Second year players should improve if they are likely going to be anything in the league and in general, most good players do.    If you are going to give it to second year players, you might as well just call the award “best sophmore” since some 2nd year player will usually best fit the absolute definition of “most improved” just by getting more minutes.  Lin and Pekovic getting consideration is a joke to me too–as far as I’m concerned, this season was practically their rookie seasons which is even worse to my thinking than voting for a fully fledged sophomore like Monroe.    Neither played 15 minutes a game last season and neither approached playing all of the games.

      • Apr 25, 20122:47 pm
        by Max

        Reply

        @Tarsier………I disagree regarding several of the names you gave and don’t agree that Monroe had earned the right to be called “indisputably” the Pistons best player at the end of last season.   On the other hand, John Wall did earn that right almost as soon as he stepped on the court during training camp last season.
        Actually, none of the players you named as I look at it deserve the designation.   You could argue that any of them are the best player on the their teams but none of them are a no brainier and I would definitely disagree that Jennings (Monta Ellis) or Hibbert (Danny Granger) are the best players on their team and have a hard time saying Gasol is flat out better than Randolph or Gay.  Cousins is merely arguable and Gallinari missed too many games and would be merely arguable too if he had not.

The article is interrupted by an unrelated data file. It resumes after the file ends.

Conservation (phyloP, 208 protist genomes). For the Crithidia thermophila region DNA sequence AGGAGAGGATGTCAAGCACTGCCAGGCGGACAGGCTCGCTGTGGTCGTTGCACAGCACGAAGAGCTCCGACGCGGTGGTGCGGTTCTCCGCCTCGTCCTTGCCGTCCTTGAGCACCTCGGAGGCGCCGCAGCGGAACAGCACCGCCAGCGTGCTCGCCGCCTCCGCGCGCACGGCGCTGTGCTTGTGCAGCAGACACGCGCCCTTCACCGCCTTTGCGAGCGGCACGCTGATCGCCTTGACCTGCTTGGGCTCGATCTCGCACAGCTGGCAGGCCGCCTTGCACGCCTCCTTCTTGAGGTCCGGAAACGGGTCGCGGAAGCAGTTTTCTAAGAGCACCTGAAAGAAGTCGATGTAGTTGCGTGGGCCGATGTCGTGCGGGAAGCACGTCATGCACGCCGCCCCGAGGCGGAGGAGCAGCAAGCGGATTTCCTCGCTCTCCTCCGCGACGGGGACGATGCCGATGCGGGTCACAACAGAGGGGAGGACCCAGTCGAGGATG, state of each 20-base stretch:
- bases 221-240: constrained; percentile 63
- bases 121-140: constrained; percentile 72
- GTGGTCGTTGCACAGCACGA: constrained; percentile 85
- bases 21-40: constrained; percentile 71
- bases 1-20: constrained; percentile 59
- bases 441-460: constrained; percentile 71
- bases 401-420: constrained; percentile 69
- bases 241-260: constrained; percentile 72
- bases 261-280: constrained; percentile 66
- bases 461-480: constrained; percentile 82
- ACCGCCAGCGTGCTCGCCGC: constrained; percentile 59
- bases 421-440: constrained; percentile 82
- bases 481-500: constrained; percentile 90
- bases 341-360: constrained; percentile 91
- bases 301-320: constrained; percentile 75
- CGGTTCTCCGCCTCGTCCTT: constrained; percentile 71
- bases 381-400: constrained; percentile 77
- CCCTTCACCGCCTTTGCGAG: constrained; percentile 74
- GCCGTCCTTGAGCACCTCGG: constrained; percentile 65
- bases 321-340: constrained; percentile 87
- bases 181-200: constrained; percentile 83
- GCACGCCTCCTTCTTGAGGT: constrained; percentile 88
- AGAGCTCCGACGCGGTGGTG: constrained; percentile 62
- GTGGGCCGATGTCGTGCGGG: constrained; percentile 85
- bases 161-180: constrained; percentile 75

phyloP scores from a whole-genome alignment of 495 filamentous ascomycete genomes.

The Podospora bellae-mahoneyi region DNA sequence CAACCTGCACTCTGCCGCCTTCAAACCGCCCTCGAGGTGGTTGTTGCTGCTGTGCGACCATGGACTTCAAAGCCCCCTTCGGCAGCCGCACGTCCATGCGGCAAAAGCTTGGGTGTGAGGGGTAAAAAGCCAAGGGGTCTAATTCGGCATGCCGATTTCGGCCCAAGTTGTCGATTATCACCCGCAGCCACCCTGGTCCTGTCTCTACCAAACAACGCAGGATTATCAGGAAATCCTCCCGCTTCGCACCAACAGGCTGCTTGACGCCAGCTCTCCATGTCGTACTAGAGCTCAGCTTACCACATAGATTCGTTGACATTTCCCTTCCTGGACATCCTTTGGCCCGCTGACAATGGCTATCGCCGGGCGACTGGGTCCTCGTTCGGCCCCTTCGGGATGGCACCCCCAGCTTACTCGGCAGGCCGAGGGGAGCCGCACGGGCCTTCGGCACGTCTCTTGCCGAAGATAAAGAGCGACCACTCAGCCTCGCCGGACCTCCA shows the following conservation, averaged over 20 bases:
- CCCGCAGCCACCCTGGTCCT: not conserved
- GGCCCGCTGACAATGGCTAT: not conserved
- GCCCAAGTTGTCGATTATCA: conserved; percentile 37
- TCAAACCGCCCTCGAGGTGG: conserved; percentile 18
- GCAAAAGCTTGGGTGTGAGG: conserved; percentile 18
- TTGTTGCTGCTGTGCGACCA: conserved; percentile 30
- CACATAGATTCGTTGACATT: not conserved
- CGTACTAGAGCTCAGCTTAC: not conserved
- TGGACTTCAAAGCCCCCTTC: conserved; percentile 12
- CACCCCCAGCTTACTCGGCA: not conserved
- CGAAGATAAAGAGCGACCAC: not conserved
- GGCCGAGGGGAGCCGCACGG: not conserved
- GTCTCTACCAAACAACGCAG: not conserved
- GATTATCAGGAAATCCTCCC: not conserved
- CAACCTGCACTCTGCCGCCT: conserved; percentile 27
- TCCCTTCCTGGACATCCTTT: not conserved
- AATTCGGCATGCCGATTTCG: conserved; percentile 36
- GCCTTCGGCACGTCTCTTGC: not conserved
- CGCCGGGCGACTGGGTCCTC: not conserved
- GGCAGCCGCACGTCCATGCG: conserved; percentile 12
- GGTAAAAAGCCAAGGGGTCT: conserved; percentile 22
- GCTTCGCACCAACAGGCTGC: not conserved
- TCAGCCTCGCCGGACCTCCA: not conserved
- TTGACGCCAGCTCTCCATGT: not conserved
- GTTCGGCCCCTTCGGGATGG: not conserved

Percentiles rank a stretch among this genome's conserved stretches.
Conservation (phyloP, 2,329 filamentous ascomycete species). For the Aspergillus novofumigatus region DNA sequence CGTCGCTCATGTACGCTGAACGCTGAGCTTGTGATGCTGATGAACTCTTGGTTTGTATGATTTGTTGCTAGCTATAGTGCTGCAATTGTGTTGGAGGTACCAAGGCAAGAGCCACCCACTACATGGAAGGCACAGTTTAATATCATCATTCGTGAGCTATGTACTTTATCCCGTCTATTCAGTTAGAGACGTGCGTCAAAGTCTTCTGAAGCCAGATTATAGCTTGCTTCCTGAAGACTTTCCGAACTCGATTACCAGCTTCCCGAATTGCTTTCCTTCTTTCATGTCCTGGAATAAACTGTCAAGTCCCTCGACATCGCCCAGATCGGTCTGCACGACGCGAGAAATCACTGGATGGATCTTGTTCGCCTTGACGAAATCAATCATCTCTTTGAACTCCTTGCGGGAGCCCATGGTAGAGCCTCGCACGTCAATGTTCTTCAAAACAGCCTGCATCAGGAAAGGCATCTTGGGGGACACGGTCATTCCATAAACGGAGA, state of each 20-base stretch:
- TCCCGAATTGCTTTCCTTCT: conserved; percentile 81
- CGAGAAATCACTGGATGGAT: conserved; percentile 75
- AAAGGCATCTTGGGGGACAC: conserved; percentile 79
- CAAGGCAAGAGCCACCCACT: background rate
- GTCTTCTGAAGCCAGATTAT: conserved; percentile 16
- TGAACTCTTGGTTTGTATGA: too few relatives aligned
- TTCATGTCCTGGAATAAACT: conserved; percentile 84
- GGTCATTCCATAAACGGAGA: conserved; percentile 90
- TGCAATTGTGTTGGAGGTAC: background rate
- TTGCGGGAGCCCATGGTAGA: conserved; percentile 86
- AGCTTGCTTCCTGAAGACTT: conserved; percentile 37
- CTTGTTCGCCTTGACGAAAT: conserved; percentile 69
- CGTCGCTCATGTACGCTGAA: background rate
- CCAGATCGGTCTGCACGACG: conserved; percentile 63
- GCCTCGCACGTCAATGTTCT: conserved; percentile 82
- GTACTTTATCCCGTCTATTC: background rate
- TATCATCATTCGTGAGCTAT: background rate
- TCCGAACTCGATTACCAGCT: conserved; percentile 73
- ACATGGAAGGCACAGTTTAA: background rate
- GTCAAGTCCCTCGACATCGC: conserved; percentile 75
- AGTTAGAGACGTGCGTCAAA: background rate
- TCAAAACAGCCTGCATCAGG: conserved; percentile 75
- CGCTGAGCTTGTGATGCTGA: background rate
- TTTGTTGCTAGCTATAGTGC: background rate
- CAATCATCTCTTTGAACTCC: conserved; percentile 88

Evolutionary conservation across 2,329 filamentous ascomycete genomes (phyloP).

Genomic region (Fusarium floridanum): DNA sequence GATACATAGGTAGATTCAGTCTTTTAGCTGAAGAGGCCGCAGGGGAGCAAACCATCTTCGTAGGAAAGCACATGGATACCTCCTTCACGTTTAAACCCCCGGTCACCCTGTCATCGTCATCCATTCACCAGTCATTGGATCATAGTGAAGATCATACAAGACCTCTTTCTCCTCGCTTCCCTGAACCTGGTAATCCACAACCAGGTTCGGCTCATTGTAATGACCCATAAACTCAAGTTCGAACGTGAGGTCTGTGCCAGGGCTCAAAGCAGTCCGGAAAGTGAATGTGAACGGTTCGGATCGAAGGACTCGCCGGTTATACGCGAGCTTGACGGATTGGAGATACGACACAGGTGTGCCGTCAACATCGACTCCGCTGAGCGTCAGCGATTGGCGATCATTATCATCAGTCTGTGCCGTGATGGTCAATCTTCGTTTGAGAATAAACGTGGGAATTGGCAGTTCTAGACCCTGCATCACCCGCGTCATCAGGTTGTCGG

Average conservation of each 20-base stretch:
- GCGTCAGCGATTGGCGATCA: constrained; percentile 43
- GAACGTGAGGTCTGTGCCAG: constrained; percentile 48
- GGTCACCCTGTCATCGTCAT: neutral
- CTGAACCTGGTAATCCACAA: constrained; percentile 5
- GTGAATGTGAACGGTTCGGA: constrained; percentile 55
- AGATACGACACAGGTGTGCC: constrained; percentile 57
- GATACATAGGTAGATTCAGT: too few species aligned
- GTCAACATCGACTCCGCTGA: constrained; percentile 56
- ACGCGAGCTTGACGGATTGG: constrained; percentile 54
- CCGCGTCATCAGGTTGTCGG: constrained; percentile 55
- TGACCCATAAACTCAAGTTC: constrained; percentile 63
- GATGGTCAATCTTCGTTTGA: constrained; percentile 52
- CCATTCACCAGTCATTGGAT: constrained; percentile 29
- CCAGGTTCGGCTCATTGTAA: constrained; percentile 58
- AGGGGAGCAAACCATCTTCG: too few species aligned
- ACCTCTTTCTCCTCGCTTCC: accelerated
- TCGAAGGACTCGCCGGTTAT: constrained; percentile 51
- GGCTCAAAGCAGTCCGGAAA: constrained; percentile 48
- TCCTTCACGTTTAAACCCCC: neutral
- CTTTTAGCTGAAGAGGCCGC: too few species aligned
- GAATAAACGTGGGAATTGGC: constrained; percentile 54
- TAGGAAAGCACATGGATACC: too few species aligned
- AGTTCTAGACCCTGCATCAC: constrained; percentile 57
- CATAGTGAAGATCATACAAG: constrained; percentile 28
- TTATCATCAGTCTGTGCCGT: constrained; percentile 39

And my question matters because being the undisputed best player on your team comes with responsibilities and challenges.

        • Apr 25, 20122:54 pm
          by Patrick Hayes

          Reply

          Granger was not better than Hibbert this season. He scores much less efficiently, doesn’t get to the line, doesn’t create shots for teammates like some versatile wings do and isn’t particularly good defensively. Hibbert is a pretty efficient scorer, rebounds and was fifth in the league in blocked shots.

          • Apr 25, 20124:53 pm
            by Max

            I would counter that his stats have taken a step back because he is embracing that the Pacers are a team–unlike Carmelo Anthony.   The Pacers have the fifth best record in the league right now and better than the Lakers.  Not to put Granger in Kobe’s class, but your argument is something along the lines of those who have been saying Gasol or Bynum are the best player on the Lakers during the past few years–the Gasol argument was more popular two years ago.   I on the other hand just think Kobe is flat out their best player and while Granger is more controversially their best player, I still think he is.   A lot of nights, Hibbert barely scores.  Granger is their go-to guy and is averaging 5.7 more points.   Also, I always thought shooting 87 percent from the line and 38 percent from three point land at high volumes was extremely efficient.   He shot 416 from the field but a full third of his shots were threes.    I remember when Isiah’s stats went down as the Pistons got good.  Granger deserves more credit than he is receiving.

  • Apr 25, 20124:57 pm
    by Max

    Reply

    Also, Hibbert turns the ball over more often than Granger, who turns the ball over seldom for a player of his caliber, and Granger gets to the line more often.